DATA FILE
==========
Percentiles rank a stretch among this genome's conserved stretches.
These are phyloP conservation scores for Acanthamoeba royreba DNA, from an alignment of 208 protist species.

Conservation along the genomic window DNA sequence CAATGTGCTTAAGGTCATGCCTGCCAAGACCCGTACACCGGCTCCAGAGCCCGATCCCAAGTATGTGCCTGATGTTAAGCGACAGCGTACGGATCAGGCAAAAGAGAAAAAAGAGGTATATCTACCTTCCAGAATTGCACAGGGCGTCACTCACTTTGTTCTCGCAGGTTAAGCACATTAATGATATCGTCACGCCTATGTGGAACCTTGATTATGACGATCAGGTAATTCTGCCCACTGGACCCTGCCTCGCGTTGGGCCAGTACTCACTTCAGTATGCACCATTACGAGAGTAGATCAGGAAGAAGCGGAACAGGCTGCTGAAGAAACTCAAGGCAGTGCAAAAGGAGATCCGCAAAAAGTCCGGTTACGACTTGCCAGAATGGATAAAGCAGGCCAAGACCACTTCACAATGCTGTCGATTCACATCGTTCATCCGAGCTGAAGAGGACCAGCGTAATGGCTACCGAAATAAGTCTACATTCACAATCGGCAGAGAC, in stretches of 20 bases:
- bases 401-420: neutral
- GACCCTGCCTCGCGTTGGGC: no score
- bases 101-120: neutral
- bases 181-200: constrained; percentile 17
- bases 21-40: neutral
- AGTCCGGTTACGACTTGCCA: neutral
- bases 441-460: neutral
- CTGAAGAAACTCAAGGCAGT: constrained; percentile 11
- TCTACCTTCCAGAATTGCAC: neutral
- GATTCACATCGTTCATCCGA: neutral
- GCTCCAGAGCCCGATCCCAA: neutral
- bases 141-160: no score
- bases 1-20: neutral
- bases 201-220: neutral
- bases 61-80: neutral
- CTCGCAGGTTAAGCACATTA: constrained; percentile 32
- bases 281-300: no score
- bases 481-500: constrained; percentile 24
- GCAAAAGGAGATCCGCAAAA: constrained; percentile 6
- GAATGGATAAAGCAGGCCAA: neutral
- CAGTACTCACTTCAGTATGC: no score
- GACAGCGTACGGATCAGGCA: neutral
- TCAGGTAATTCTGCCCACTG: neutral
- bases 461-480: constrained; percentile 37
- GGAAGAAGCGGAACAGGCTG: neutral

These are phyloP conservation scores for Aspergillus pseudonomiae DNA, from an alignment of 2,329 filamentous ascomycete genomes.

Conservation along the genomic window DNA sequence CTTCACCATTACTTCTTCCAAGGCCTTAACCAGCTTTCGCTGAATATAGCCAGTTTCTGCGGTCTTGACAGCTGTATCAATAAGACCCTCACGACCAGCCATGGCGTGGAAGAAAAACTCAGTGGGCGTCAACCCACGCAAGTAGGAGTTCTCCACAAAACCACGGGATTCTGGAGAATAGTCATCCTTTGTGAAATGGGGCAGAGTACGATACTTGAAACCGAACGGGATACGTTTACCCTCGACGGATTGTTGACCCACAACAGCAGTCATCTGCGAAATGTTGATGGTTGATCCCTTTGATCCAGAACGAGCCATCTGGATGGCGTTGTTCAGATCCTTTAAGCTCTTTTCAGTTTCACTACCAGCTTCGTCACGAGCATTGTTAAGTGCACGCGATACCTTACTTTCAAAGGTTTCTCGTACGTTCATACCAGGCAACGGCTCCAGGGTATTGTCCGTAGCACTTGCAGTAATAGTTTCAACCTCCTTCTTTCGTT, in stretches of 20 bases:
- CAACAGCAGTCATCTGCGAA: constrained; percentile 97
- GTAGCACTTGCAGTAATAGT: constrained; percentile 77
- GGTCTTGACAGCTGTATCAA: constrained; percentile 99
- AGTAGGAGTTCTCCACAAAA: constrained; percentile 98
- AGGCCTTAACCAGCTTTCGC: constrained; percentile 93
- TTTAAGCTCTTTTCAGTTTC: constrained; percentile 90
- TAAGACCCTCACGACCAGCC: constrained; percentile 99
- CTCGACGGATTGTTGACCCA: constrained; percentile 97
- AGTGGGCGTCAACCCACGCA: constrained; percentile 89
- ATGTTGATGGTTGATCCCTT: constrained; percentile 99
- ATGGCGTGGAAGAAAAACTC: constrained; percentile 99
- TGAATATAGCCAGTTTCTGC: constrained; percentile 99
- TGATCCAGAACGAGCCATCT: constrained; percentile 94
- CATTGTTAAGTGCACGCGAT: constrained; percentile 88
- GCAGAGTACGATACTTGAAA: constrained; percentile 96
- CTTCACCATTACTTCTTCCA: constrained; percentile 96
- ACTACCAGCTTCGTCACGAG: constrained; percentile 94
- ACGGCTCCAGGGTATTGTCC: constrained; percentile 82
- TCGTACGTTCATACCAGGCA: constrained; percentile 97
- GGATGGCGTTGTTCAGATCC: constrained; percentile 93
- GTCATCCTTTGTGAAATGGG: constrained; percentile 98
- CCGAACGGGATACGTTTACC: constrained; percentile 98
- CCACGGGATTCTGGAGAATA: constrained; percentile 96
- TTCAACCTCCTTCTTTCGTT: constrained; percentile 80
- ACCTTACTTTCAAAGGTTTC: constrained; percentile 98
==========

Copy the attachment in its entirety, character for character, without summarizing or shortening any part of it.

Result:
Percentiles rank a stretch among this genome's conserved stretches.
These are phyloP conservation scores for Acanthamoeba royreba DNA, from an alignment of 208 protist species.

Conservation along the genomic window DNA sequence CAATGTGCTTAAGGTCATGCCTGCCAAGACCCGTACACCGGCTCCAGAGCCCGATCCCAAGTATGTGCCTGATGTTAAGCGACAGCGTACGGATCAGGCAAAAGAGAAAAAAGAGGTATATCTACCTTCCAGAATTGCACAGGGCGTCACTCACTTTGTTCTCGCAGGTTAAGCACATTAATGATATCGTCACGCCTATGTGGAACCTTGATTATGACGATCAGGTAATTCTGCCCACTGGACCCTGCCTCGCGTTGGGCCAGTACTCACTTCAGTATGCACCATTACGAGAGTAGATCAGGAAGAAGCGGAACAGGCTGCTGAAGAAACTCAAGGCAGTGCAAAAGGAGATCCGCAAAAAGTCCGGTTACGACTTGCCAGAATGGATAAAGCAGGCCAAGACCACTTCACAATGCTGTCGATTCACATCGTTCATCCGAGCTGAAGAGGACCAGCGTAATGGCTACCGAAATAAGTCTACATTCACAATCGGCAGAGAC, in stretches of 20 bases:
- bases 401-420: neutral
- GACCCTGCCTCGCGTTGGGC: no score
- bases 101-120: neutral
- bases 181-200: constrained; percentile 17
- bases 21-40: neutral
- AGTCCGGTTACGACTTGCCA: neutral
- bases 441-460: neutral
- CTGAAGAAACTCAAGGCAGT: constrained; percentile 11
- TCTACCTTCCAGAATTGCAC: neutral
- GATTCACATCGTTCATCCGA: neutral
- GCTCCAGAGCCCGATCCCAA: neutral
- bases 141-160: no score
- bases 1-20: neutral
- bases 201-220: neutral
- bases 61-80: neutral
- CTCGCAGGTTAAGCACATTA: constrained; percentile 32
- bases 281-300: no score
- bases 481-500: constrained; percentile 24
- GCAAAAGGAGATCCGCAAAA: constrained; percentile 6
- GAATGGATAAAGCAGGCCAA: neutral
- CAGTACTCACTTCAGTATGC: no score
- GACAGCGTACGGATCAGGCA: neutral
- TCAGGTAATTCTGCCCACTG: neutral
- bases 461-480: constrained; percentile 37
- GGAAGAAGCGGAACAGGCTG: neutral

These are phyloP conservation scores for Aspergillus pseudonomiae DNA, from an alignment of 2,329 filamentous ascomycete genomes.

Conservation along the genomic window DNA sequence CTTCACCATTACTTCTTCCAAGGCCTTAACCAGCTTTCGCTGAATATAGCCAGTTTCTGCGGTCTTGACAGCTGTATCAATAAGACCCTCACGACCAGCCATGGCGTGGAAGAAAAACTCAGTGGGCGTCAACCCACGCAAGTAGGAGTTCTCCACAAAACCACGGGATTCTGGAGAATAGTCATCCTTTGTGAAATGGGGCAGAGTACGATACTTGAAACCGAACGGGATACGTTTACCCTCGACGGATTGTTGACCCACAACAGCAGTCATCTGCGAAATGTTGATGGTTGATCCCTTTGATCCAGAACGAGCCATCTGGATGGCGTTGTTCAGATCCTTTAAGCTCTTTTCAGTTTCACTACCAGCTTCGTCACGAGCATTGTTAAGTGCACGCGATACCTTACTTTCAAAGGTTTCTCGTACGTTCATACCAGGCAACGGCTCCAGGGTATTGTCCGTAGCACTTGCAGTAATAGTTTCAACCTCCTTCTTTCGTT, in stretches of 20 bases:
- CAACAGCAGTCATCTGCGAA: constrained; percentile 97
- GTAGCACTTGCAGTAATAGT: constrained; percentile 77
- GGTCTTGACAGCTGTATCAA: constrained; percentile 99
- AGTAGGAGTTCTCCACAAAA: constrained; percentile 98
- AGGCCTTAACCAGCTTTCGC: constrained; percentile 93
- TTTAAGCTCTTTTCAGTTTC: constrained; percentile 90
- TAAGACCCTCACGACCAGCC: constrained; percentile 99
- CTCGACGGATTGTTGACCCA: constrained; percentile 97
- AGTGGGCGTCAACCCACGCA: constrained; percentile 89
- ATGTTGATGGTTGATCCCTT: constrained; percentile 99
- ATGGCGTGGAAGAAAAACTC: constrained; percentile 99
- TGAATATAGCCAGTTTCTGC: constrained; percentile 99
- TGATCCAGAACGAGCCATCT: constrained; percentile 94
- CATTGTTAAGTGCACGCGAT: constrained; percentile 88
- GCAGAGTACGATACTTGAAA: constrained; percentile 96
- CTTCACCATTACTTCTTCCA: constrained; percentile 96
- ACTACCAGCTTCGTCACGAG: constrained; percentile 94
- ACGGCTCCAGGGTATTGTCC: constrained; percentile 82
- TCGTACGTTCATACCAGGCA: constrained; percentile 97
- GGATGGCGTTGTTCAGATCC: constrained; percentile 93
- GTCATCCTTTGTGAAATGGG: constrained; percentile 98
- CCGAACGGGATACGTTTACC: constrained; percentile 98
- CCACGGGATTCTGGAGAATA: constrained; percentile 96
- TTCAACCTCCTTCTTTCGTT: constrained; percentile 80
- ACCTTACTTTCAAAGGTTTC: constrained; percentile 98